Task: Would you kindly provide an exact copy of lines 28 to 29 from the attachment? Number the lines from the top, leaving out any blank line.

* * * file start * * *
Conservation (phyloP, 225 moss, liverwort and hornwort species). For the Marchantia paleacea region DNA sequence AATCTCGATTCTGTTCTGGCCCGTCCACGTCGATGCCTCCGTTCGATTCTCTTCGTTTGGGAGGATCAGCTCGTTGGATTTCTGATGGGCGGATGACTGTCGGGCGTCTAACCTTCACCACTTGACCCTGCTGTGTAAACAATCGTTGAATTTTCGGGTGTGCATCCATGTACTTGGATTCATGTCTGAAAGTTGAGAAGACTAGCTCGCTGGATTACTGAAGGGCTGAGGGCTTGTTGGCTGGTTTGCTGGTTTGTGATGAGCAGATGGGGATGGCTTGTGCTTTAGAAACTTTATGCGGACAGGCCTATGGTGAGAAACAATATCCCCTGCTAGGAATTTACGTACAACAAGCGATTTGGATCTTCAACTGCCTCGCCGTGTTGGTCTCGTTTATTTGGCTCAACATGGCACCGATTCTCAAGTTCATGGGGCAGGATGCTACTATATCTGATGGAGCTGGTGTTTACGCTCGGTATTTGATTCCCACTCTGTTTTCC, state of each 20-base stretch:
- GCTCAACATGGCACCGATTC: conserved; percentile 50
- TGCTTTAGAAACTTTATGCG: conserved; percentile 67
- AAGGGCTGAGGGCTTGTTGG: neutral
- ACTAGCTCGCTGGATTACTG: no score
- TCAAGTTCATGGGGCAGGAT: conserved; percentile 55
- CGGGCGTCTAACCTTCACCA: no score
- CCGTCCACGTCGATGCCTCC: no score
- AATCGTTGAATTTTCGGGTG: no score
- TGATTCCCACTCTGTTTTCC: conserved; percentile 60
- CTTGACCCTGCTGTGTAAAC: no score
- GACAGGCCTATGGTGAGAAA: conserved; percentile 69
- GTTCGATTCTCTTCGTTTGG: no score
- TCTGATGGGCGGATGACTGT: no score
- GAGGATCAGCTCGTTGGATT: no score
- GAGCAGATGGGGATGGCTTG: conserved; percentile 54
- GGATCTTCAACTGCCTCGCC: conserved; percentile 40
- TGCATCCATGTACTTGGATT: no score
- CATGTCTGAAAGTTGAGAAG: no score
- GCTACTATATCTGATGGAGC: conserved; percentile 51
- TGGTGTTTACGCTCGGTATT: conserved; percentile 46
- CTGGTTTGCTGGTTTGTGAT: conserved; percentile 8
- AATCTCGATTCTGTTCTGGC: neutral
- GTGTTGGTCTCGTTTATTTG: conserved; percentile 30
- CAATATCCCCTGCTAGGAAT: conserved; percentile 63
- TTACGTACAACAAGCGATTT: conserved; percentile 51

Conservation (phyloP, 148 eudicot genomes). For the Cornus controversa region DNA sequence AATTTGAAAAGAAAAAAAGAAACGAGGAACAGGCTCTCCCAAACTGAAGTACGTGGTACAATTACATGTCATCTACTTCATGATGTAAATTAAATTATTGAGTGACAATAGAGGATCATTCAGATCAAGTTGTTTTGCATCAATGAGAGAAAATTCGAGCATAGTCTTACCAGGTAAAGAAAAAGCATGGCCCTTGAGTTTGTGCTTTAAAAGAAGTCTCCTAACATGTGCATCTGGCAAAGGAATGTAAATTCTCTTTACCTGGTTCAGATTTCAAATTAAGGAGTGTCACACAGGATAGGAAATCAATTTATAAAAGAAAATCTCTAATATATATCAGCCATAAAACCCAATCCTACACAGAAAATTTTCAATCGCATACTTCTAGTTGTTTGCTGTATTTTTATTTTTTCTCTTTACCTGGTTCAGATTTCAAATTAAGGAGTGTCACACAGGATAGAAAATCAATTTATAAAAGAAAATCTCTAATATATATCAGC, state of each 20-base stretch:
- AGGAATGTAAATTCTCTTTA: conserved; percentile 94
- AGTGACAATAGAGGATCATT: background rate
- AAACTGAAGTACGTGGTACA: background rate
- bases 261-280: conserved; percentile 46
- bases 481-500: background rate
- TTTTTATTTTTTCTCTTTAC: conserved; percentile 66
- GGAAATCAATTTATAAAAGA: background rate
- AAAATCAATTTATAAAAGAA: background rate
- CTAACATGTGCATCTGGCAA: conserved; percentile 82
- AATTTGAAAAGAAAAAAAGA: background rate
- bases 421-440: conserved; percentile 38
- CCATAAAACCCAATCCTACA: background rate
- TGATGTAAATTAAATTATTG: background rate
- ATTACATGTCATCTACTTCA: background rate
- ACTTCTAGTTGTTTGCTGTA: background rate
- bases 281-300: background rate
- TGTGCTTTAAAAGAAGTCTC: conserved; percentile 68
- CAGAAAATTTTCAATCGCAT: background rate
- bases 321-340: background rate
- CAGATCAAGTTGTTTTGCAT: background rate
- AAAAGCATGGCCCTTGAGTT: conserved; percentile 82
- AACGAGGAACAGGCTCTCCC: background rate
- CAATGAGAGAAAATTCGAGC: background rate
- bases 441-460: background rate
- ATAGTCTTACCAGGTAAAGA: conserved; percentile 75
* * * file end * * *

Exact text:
- AGGAATGTAAATTCTCTTTA: conserved; percentile 94
- AGTGACAATAGAGGATCATT: background rate